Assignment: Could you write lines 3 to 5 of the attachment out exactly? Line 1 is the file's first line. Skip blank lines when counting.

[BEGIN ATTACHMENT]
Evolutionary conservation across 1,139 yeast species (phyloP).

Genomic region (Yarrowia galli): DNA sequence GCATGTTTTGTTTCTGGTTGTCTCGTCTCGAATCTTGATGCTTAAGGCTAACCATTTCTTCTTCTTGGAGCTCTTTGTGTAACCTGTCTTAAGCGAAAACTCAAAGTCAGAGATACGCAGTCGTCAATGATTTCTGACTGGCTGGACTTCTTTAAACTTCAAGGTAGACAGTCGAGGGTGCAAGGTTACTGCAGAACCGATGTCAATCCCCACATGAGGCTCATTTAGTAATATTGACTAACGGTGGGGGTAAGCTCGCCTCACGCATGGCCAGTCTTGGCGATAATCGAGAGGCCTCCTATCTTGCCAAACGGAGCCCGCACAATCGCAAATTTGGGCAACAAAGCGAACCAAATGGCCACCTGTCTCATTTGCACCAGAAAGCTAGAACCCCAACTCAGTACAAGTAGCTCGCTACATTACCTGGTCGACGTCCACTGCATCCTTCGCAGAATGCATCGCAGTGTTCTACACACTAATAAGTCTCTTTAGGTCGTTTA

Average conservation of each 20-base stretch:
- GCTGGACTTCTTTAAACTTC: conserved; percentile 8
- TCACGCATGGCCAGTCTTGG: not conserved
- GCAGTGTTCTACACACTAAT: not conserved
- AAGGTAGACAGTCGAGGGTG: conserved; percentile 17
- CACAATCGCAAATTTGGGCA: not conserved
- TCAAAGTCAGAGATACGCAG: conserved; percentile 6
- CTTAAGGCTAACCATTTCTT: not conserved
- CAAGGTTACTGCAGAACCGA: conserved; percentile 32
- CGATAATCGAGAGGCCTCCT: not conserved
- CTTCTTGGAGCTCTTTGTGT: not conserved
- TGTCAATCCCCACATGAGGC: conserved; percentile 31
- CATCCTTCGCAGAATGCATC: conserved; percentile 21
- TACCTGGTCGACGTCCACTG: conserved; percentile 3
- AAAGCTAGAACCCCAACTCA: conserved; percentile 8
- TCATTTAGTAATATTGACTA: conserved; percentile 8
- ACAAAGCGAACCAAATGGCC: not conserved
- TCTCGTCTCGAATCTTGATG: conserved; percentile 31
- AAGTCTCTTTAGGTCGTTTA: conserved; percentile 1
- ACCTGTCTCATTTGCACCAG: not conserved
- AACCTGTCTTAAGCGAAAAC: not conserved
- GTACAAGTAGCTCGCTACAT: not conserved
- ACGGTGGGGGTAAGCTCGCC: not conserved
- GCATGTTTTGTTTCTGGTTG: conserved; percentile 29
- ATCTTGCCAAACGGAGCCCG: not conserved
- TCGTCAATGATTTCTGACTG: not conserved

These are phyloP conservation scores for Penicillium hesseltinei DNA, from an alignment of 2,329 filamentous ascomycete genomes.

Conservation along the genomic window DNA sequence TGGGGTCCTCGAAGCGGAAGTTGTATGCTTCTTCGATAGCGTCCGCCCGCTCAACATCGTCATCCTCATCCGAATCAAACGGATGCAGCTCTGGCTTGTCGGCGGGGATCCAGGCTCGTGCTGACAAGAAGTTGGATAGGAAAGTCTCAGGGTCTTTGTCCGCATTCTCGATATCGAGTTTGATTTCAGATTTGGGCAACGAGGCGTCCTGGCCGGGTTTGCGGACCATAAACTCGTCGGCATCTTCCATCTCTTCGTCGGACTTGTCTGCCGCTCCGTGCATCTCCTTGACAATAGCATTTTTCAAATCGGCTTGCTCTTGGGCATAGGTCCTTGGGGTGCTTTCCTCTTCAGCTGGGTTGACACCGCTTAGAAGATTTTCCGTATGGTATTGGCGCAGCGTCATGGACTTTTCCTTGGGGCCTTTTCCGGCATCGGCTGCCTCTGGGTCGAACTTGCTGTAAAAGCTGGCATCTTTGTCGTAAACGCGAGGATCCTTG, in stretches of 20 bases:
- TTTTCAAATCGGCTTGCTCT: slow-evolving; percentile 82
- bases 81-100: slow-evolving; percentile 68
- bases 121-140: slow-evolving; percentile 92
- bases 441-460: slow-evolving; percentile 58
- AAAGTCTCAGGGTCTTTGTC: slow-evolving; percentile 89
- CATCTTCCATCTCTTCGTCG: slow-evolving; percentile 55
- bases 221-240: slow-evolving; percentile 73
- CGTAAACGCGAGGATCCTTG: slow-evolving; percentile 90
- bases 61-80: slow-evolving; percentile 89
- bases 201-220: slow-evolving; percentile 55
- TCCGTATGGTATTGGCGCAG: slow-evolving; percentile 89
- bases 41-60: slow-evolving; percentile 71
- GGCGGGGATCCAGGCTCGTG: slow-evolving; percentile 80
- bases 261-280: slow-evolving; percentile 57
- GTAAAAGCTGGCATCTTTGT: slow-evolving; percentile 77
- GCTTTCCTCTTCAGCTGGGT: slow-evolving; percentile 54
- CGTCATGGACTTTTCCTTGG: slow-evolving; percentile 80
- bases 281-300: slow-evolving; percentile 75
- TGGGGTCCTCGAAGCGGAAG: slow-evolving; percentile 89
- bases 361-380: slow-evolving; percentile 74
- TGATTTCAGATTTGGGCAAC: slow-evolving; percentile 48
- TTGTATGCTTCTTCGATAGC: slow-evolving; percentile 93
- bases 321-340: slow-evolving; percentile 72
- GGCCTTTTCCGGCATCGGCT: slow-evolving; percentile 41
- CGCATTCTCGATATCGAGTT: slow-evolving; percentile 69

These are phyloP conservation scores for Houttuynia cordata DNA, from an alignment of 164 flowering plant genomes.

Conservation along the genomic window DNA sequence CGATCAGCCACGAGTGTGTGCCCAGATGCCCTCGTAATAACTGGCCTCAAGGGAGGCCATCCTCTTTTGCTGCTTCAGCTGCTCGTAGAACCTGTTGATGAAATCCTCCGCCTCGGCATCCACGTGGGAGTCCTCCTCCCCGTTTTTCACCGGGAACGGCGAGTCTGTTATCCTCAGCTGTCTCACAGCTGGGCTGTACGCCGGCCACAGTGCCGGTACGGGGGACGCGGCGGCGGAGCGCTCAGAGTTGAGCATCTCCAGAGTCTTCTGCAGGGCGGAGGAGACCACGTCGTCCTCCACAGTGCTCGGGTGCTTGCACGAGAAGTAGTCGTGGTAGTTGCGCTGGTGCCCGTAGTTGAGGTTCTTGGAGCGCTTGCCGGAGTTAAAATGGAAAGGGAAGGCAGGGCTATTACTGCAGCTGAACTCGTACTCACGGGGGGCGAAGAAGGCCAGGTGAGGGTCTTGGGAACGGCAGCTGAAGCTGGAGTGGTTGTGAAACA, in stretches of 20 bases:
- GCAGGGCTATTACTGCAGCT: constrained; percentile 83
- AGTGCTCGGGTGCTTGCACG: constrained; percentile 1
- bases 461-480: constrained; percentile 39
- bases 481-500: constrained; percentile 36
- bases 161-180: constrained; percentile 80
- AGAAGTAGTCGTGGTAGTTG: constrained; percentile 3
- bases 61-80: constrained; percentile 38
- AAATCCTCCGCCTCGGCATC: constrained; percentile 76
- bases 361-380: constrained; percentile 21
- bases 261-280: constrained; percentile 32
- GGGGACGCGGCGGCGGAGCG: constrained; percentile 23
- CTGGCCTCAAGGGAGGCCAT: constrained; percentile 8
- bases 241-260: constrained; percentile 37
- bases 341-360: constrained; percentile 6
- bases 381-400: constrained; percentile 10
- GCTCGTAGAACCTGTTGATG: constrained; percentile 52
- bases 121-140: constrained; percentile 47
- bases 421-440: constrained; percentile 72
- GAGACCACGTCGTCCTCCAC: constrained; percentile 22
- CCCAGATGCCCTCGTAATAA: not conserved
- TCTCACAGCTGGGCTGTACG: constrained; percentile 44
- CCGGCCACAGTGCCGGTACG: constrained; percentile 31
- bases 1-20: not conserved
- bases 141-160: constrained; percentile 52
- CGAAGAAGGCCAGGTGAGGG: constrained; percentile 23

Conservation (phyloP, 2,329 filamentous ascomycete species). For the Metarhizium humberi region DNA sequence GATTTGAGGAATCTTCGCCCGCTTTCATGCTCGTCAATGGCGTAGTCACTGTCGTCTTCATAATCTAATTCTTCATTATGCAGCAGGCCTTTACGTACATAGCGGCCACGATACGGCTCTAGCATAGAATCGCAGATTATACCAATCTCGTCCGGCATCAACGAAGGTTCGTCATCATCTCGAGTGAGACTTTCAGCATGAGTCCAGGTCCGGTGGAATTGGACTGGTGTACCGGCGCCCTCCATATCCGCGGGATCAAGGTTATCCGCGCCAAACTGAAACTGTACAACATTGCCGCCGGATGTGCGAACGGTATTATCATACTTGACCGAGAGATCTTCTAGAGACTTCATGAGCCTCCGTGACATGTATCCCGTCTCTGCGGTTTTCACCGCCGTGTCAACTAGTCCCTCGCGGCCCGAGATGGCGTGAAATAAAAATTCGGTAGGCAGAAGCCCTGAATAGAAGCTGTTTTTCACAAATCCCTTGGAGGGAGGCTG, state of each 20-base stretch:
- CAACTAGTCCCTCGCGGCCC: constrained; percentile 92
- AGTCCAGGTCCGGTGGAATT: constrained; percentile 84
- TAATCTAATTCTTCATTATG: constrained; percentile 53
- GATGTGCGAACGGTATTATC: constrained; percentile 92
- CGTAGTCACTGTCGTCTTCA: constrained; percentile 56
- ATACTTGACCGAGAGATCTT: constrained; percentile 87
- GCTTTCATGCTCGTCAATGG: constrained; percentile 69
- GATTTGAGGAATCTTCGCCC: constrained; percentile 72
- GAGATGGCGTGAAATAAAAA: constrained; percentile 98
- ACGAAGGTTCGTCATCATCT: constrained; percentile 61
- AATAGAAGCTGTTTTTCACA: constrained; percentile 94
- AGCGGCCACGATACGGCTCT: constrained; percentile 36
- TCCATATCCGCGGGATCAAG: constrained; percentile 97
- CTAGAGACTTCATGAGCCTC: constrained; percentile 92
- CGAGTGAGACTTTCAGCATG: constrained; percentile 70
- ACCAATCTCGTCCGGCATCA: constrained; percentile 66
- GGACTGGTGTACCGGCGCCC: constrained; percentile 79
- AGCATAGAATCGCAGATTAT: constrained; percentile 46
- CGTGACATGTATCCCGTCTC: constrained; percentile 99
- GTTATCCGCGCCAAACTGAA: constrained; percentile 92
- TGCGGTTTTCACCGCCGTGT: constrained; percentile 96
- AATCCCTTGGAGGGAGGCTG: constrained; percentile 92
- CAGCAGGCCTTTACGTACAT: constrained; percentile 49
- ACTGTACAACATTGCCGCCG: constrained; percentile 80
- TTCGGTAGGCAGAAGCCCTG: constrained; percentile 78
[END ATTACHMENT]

Average conservation of each 20-base stretch:
- GCTGGACTTCTTTAAACTTC: conserved; percentile 8
- TCACGCATGGCCAGTCTTGG: not conserved